WI: Underlying insurance suit: How to contstrue policy language
Facts: Client is involved in a car accident, and retains lawyer. The defendant driver in the other car has a bodily injury liability limit of $50,000. Client’s policy had an underinsured motorist policy with $100,000 limit. Lawyer fails to file suit before the statute of limitations expires. Client sues lawyer for legal malpractice. The lawyer argued that he should not be liable for more than $50,000, since any amount greater than that would be covered by the client’s underinsured motorist policy. The insurance company, who was the carrier for both drivers in the accident, argued that they did not need to pay the client any amount, because the insurance policy said that there is no coverage until the full amount of the bodily injury insurance has been used up, and no insurance had been used in this case due to the lawyer’s malpractice in blowing the statute of limitations.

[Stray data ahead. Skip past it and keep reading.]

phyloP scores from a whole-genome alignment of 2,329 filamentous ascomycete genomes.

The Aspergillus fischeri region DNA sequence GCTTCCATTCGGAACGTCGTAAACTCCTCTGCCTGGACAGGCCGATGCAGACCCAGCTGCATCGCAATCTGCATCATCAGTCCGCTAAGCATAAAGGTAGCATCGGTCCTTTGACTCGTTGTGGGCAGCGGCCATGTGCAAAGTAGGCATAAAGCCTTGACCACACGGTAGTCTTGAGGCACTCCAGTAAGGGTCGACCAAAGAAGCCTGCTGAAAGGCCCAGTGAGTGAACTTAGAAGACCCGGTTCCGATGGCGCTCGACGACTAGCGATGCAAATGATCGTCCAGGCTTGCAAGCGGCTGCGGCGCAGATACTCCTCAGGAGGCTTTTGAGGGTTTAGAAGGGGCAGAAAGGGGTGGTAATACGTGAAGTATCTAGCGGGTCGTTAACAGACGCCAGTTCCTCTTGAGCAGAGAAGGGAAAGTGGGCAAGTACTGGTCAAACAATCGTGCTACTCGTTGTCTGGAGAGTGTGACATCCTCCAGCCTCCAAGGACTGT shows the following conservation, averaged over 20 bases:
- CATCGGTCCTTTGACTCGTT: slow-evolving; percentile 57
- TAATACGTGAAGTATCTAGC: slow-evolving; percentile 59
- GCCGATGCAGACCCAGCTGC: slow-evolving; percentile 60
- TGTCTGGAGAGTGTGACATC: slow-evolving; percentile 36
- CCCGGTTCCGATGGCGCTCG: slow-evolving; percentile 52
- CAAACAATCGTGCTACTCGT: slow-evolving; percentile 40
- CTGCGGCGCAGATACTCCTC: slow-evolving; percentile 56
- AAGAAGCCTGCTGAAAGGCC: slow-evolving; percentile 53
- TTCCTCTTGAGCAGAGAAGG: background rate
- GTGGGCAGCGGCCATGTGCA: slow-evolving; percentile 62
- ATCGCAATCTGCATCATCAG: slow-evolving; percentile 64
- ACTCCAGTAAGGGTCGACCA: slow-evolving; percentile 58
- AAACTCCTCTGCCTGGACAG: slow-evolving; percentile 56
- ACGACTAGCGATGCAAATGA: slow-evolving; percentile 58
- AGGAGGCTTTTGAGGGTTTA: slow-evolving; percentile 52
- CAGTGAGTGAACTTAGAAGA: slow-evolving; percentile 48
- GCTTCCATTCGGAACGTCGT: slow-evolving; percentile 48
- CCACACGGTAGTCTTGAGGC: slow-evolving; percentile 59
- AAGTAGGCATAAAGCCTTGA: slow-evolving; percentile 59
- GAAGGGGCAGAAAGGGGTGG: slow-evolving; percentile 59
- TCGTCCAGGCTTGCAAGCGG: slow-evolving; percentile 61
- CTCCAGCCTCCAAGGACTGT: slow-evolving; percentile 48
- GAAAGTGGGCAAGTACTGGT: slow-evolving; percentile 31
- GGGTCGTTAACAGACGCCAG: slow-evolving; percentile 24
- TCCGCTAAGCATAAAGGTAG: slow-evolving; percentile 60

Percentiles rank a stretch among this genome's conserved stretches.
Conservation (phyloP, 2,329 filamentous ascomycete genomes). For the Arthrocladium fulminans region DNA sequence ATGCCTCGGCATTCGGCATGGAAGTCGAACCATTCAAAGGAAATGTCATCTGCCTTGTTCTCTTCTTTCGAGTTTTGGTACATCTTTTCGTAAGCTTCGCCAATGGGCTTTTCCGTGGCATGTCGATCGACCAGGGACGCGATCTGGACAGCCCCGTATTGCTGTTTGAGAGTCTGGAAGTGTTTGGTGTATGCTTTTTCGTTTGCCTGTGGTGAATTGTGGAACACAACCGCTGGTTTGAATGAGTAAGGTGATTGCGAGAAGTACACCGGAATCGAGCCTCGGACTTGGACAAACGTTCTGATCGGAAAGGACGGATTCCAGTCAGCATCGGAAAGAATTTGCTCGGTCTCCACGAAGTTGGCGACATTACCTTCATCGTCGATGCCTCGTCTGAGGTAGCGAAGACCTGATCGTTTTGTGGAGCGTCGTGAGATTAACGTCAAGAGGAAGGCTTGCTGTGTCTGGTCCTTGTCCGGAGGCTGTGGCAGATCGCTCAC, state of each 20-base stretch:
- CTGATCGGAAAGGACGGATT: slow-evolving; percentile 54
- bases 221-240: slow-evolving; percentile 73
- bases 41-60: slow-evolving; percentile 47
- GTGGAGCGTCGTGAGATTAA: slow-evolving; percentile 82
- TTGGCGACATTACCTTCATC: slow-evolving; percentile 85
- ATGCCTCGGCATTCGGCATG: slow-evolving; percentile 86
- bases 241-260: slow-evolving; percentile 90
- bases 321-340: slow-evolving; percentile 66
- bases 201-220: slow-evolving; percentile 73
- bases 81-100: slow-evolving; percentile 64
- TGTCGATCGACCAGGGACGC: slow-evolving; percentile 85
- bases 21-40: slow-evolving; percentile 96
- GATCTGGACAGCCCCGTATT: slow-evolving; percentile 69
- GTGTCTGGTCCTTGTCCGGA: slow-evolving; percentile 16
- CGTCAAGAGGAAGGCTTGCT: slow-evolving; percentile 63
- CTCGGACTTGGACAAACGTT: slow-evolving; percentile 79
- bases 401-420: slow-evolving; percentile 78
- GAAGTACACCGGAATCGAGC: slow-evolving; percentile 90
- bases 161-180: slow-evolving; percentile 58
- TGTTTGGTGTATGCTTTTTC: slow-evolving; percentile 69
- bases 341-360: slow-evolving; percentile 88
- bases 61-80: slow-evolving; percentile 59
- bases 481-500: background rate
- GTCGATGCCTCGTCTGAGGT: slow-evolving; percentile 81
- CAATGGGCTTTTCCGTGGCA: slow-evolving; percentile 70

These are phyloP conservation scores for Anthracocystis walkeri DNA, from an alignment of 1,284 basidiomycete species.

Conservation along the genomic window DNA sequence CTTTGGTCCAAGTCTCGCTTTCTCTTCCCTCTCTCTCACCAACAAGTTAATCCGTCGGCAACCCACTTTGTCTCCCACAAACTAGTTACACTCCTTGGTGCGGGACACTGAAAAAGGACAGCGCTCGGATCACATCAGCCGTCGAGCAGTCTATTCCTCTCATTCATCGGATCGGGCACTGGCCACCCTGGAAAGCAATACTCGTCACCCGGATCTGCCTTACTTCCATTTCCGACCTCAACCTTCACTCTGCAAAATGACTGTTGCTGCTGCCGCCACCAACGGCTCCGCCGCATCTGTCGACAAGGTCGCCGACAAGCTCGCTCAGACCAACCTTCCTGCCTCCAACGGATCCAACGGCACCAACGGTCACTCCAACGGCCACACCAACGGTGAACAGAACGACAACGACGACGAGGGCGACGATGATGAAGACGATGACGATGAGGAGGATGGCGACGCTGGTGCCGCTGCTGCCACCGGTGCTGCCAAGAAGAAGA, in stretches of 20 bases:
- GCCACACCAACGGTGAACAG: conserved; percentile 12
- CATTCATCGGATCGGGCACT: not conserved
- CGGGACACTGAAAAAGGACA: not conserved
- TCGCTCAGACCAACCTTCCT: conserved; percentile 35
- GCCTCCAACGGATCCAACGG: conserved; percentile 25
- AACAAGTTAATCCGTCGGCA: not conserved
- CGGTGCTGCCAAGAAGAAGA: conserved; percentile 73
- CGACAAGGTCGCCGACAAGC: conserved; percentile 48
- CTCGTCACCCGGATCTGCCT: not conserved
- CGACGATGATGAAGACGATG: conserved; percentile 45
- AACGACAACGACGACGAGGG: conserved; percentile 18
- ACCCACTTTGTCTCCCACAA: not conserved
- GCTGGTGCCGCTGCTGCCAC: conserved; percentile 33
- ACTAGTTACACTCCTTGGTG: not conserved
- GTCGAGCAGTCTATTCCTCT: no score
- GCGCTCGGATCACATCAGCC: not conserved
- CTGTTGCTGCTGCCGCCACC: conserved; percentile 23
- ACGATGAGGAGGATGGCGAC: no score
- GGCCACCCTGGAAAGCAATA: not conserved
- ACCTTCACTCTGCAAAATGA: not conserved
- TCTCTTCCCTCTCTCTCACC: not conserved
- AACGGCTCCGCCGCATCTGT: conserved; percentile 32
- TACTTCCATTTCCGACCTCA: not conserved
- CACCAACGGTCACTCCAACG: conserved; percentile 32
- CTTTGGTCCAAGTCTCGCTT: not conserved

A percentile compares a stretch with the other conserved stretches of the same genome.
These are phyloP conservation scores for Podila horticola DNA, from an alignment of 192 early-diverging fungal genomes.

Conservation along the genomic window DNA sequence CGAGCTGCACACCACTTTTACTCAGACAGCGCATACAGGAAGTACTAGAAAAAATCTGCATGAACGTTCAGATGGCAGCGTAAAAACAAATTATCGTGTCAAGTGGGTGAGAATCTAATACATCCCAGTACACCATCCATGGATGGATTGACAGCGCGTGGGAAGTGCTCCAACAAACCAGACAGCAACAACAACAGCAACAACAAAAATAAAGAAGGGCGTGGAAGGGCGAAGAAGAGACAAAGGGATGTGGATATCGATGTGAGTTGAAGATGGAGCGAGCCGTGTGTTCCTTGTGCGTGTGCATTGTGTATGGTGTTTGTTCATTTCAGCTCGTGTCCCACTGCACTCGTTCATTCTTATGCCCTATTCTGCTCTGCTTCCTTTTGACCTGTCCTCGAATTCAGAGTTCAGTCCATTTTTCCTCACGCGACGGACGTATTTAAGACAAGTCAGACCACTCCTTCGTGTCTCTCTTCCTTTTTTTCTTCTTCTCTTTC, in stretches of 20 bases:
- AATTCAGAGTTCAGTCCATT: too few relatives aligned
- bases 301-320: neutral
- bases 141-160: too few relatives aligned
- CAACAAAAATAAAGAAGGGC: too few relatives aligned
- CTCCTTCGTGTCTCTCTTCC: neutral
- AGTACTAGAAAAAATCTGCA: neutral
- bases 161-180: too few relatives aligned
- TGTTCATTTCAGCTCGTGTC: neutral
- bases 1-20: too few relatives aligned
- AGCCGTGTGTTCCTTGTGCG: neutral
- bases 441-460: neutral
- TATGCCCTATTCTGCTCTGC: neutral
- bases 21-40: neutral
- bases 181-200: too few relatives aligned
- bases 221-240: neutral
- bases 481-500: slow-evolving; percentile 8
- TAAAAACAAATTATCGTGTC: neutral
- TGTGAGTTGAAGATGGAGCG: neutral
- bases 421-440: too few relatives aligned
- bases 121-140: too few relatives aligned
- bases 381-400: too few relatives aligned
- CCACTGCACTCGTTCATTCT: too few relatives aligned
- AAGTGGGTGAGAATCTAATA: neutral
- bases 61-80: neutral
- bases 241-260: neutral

Issue: Does a lawyer who commits legal malpractice by blowing the statute of limitations owe the full amount of insurance that the client would have received from both the defendant driver and the client’s own underinsured coverage or only the amount that the lawyer would have recovered from the underlying defendant driver, if he had successfully filed suit against the offending driver?
Ruling: The lawyer is only liable for the amount that he would have won if he had filed suit against the offending driver. But the under insured carrier is not off the hook. It still owes the client the proceeds of its underinsured coverage even though the liability payment was made by the legal malpractice carrier, instead of driver’s carrier. (PS: The liability carrier and the underinsured carrier were the same company).
Lesson: Legal malpractice insurer’s payment of what would have been paid by a defendant driver’s insurer but for the lawyer’s blowing the statute of limitations in an auto injury case "triggers" the required payment necessary to collect benefits under a first party underinsurance policy.
Posted in: Wisconsin